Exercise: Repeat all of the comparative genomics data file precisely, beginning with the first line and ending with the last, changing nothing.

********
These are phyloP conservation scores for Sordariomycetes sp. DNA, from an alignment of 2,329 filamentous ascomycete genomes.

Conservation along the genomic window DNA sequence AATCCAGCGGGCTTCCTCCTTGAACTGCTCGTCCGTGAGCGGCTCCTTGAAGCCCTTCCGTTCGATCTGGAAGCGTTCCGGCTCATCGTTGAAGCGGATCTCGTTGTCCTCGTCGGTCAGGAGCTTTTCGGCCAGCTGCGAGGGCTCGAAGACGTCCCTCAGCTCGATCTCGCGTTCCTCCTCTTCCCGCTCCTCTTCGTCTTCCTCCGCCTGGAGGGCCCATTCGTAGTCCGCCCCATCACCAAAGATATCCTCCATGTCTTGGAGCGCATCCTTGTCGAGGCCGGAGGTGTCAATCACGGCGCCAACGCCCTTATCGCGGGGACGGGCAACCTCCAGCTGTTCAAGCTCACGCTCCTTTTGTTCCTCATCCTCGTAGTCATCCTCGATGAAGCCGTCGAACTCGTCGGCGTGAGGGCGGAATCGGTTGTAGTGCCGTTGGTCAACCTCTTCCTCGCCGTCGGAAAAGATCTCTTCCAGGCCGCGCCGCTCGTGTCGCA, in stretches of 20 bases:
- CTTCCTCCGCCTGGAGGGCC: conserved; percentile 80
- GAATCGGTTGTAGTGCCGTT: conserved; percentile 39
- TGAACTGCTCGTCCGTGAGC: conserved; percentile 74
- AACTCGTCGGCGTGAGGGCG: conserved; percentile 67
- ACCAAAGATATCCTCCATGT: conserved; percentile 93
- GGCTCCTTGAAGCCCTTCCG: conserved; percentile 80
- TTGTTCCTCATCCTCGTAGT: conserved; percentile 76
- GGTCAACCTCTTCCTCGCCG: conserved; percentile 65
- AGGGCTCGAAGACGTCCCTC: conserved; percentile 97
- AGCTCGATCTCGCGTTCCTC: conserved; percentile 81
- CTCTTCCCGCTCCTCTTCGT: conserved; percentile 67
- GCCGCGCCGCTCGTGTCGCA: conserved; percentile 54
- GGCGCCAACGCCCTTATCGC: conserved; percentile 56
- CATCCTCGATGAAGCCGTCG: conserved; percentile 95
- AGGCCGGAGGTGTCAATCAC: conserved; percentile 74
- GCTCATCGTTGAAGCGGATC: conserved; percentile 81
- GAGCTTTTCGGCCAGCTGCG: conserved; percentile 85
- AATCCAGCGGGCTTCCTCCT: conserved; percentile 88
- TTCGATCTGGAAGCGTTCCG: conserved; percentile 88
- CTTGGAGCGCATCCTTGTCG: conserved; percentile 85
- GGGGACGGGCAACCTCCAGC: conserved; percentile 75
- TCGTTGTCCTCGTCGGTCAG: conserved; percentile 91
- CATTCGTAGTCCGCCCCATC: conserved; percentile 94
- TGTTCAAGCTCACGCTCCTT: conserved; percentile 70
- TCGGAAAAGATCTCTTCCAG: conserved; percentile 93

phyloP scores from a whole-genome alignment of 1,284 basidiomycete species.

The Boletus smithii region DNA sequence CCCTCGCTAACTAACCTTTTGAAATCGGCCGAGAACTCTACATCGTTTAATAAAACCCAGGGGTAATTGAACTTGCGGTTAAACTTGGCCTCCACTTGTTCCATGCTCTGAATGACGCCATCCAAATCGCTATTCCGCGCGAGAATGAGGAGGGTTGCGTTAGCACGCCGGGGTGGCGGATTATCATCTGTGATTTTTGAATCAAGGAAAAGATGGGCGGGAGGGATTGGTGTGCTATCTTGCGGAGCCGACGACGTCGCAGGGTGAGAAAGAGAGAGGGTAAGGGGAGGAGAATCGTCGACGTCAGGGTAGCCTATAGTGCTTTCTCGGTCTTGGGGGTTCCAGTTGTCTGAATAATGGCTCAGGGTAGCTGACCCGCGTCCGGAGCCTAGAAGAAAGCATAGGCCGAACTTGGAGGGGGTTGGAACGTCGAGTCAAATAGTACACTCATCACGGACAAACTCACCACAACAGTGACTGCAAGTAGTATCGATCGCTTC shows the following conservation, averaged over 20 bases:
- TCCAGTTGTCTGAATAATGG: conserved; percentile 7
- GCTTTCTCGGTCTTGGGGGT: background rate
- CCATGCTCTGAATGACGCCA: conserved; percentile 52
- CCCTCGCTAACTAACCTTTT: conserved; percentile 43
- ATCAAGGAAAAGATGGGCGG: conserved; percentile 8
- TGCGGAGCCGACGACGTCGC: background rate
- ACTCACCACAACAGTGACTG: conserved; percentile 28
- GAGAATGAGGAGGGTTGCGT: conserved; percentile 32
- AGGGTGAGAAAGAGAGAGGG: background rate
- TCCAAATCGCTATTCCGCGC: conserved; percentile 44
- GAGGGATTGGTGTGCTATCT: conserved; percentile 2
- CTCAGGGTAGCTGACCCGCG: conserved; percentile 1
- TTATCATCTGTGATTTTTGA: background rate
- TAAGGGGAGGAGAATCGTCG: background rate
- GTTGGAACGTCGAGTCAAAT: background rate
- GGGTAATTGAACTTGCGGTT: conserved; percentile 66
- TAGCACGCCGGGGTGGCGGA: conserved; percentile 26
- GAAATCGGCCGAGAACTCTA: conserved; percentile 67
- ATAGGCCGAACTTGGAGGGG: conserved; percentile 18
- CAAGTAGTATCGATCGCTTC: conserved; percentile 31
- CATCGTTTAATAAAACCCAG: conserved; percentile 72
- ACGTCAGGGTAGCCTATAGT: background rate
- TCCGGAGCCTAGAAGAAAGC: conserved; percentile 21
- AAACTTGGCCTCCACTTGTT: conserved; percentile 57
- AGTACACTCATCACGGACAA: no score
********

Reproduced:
These are phyloP conservation scores for Sordariomycetes sp. DNA, from an alignment of 2,329 filamentous ascomycete genomes.

Conservation along the genomic window DNA sequence AATCCAGCGGGCTTCCTCCTTGAACTGCTCGTCCGTGAGCGGCTCCTTGAAGCCCTTCCGTTCGATCTGGAAGCGTTCCGGCTCATCGTTGAAGCGGATCTCGTTGTCCTCGTCGGTCAGGAGCTTTTCGGCCAGCTGCGAGGGCTCGAAGACGTCCCTCAGCTCGATCTCGCGTTCCTCCTCTTCCCGCTCCTCTTCGTCTTCCTCCGCCTGGAGGGCCCATTCGTAGTCCGCCCCATCACCAAAGATATCCTCCATGTCTTGGAGCGCATCCTTGTCGAGGCCGGAGGTGTCAATCACGGCGCCAACGCCCTTATCGCGGGGACGGGCAACCTCCAGCTGTTCAAGCTCACGCTCCTTTTGTTCCTCATCCTCGTAGTCATCCTCGATGAAGCCGTCGAACTCGTCGGCGTGAGGGCGGAATCGGTTGTAGTGCCGTTGGTCAACCTCTTCCTCGCCGTCGGAAAAGATCTCTTCCAGGCCGCGCCGCTCGTGTCGCA, in stretches of 20 bases:
- CTTCCTCCGCCTGGAGGGCC: conserved; percentile 80
- GAATCGGTTGTAGTGCCGTT: conserved; percentile 39
- TGAACTGCTCGTCCGTGAGC: conserved; percentile 74
- AACTCGTCGGCGTGAGGGCG: conserved; percentile 67
- ACCAAAGATATCCTCCATGT: conserved; percentile 93
- GGCTCCTTGAAGCCCTTCCG: conserved; percentile 80
- TTGTTCCTCATCCTCGTAGT: conserved; percentile 76
- GGTCAACCTCTTCCTCGCCG: conserved; percentile 65
- AGGGCTCGAAGACGTCCCTC: conserved; percentile 97
- AGCTCGATCTCGCGTTCCTC: conserved; percentile 81
- CTCTTCCCGCTCCTCTTCGT: conserved; percentile 67
- GCCGCGCCGCTCGTGTCGCA: conserved; percentile 54
- GGCGCCAACGCCCTTATCGC: conserved; percentile 56
- CATCCTCGATGAAGCCGTCG: conserved; percentile 95
- AGGCCGGAGGTGTCAATCAC: conserved; percentile 74
- GCTCATCGTTGAAGCGGATC: conserved; percentile 81
- GAGCTTTTCGGCCAGCTGCG: conserved; percentile 85
- AATCCAGCGGGCTTCCTCCT: conserved; percentile 88
- TTCGATCTGGAAGCGTTCCG: conserved; percentile 88
- CTTGGAGCGCATCCTTGTCG: conserved; percentile 85
- GGGGACGGGCAACCTCCAGC: conserved; percentile 75
- TCGTTGTCCTCGTCGGTCAG: conserved; percentile 91
- CATTCGTAGTCCGCCCCATC: conserved; percentile 94
- TGTTCAAGCTCACGCTCCTT: conserved; percentile 70
- TCGGAAAAGATCTCTTCCAG: conserved; percentile 93

phyloP scores from a whole-genome alignment of 1,284 basidiomycete species.

The Boletus smithii region DNA sequence CCCTCGCTAACTAACCTTTTGAAATCGGCCGAGAACTCTACATCGTTTAATAAAACCCAGGGGTAATTGAACTTGCGGTTAAACTTGGCCTCCACTTGTTCCATGCTCTGAATGACGCCATCCAAATCGCTATTCCGCGCGAGAATGAGGAGGGTTGCGTTAGCACGCCGGGGTGGCGGATTATCATCTGTGATTTTTGAATCAAGGAAAAGATGGGCGGGAGGGATTGGTGTGCTATCTTGCGGAGCCGACGACGTCGCAGGGTGAGAAAGAGAGAGGGTAAGGGGAGGAGAATCGTCGACGTCAGGGTAGCCTATAGTGCTTTCTCGGTCTTGGGGGTTCCAGTTGTCTGAATAATGGCTCAGGGTAGCTGACCCGCGTCCGGAGCCTAGAAGAAAGCATAGGCCGAACTTGGAGGGGGTTGGAACGTCGAGTCAAATAGTACACTCATCACGGACAAACTCACCACAACAGTGACTGCAAGTAGTATCGATCGCTTC shows the following conservation, averaged over 20 bases:
- TCCAGTTGTCTGAATAATGG: conserved; percentile 7
- GCTTTCTCGGTCTTGGGGGT: background rate
- CCATGCTCTGAATGACGCCA: conserved; percentile 52
- CCCTCGCTAACTAACCTTTT: conserved; percentile 43
- ATCAAGGAAAAGATGGGCGG: conserved; percentile 8
- TGCGGAGCCGACGACGTCGC: background rate
- ACTCACCACAACAGTGACTG: conserved; percentile 28
- GAGAATGAGGAGGGTTGCGT: conserved; percentile 32
- AGGGTGAGAAAGAGAGAGGG: background rate
- TCCAAATCGCTATTCCGCGC: conserved; percentile 44
- GAGGGATTGGTGTGCTATCT: conserved; percentile 2
- CTCAGGGTAGCTGACCCGCG: conserved; percentile 1
- TTATCATCTGTGATTTTTGA: background rate
- TAAGGGGAGGAGAATCGTCG: background rate
- GTTGGAACGTCGAGTCAAAT: background rate
- GGGTAATTGAACTTGCGGTT: conserved; percentile 66
- TAGCACGCCGGGGTGGCGGA: conserved; percentile 26
- GAAATCGGCCGAGAACTCTA: conserved; percentile 67
- ATAGGCCGAACTTGGAGGGG: conserved; percentile 18
- CAAGTAGTATCGATCGCTTC: conserved; percentile 31
- CATCGTTTAATAAAACCCAG: conserved; percentile 72
- ACGTCAGGGTAGCCTATAGT: background rate
- TCCGGAGCCTAGAAGAAAGC: conserved; percentile 21
- AAACTTGGCCTCCACTTGTT: conserved; percentile 57
- AGTACACTCATCACGGACAA: no score